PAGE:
You know their names and stories. Now walk in their footsteps.

In Mississippi, the civil rights movement’s forefathers, heroes, martyrs and modern-day champions lived, walked, marched, and inspired a national movement for racial equality. From our world-class Mississippi Civil Rights Museum to the historic markers along our Freedom Trail, Mississippi offers an opportunity to reflect on the struggles of the past and be enlightened and inspired by the stories you discover along the way.

Discover More

Explore Mississippi's civil rights landmarks and points of interest

Click the markers below for additional information about each site.

Bryant's Grocery

Vine-covered ruins are all that remain of Bryant’s Grocery, where 14-year old Emmitt Till was accused of whistling at a white woman in 1955, leading to his abduction, torture and murder. After Till’s body was recovered from the Tallahatchie River, the open-casket funeral shocked the world and sparked the American civil rights movement.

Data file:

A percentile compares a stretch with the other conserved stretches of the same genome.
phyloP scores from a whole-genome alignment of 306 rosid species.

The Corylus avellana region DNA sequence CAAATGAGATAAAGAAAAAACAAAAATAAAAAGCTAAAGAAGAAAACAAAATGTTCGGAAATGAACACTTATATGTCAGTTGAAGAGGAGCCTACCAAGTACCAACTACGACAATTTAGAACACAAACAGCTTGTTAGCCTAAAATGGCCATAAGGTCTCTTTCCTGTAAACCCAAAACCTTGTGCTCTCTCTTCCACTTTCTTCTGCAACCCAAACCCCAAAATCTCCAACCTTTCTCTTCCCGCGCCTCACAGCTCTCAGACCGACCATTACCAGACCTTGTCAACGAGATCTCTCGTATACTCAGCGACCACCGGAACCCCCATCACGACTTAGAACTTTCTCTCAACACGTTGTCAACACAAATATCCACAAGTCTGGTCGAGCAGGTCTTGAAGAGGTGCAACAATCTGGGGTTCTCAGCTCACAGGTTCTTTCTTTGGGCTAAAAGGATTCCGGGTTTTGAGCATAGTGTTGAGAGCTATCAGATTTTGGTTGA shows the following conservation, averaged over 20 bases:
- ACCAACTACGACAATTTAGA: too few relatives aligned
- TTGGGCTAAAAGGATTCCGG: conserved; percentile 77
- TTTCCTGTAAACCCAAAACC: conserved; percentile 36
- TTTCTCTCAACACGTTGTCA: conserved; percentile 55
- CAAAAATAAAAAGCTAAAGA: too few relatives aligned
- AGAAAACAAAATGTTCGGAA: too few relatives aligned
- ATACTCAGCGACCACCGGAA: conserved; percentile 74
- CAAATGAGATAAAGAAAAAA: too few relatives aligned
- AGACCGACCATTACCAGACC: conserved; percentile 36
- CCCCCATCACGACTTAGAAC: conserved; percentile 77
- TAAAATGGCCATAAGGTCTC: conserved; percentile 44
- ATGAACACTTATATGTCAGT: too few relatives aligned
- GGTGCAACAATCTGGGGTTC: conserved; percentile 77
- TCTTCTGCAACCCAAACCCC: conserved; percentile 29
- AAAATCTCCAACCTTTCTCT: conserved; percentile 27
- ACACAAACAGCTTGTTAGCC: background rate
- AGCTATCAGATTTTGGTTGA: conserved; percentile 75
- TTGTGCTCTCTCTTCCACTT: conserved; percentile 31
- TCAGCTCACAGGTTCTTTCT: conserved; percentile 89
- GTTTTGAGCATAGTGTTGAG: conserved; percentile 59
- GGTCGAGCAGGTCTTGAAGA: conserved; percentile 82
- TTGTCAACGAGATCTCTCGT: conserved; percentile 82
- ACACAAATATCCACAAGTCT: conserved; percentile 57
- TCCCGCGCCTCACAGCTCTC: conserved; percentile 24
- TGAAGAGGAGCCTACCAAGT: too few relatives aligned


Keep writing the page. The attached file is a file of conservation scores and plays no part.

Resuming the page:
305 Co Rd 18, Greenwood, MS 38930, USA


Amzie Moore

Amzie Moore was a Cleveland, Mississippi, businessman and a veteran of World War II. In the 1950s, Moore became an active member of the NAACP and helped found the Regional Conference of Negro Leadership. A marker is located at the site of his home.

612 South Chrisman Street, Cleveland, MS, USA


Black Power Speech

Stokely Carmichael’s famous “Black Power” speech was delivered here in Greenwood at the present-day location of Broad Street Historical Park. The speech marked the emergence of a new political slogan for the movement, which reflected both black pride and growing impatience with the slow pace of change.

600 Ave M, Greenwood, MS 38930, USA


Beth Israel Congregation

In 1967, Jackson’s Beth Israel Congregation’s new synagogue was targeted and bombed by the Klan in response to Rabbi Perry Nussbaum’s outspoken opposition to racial discrimination and segregation. The synagogue remains at the same location and still works to support racial justice and reconciliation.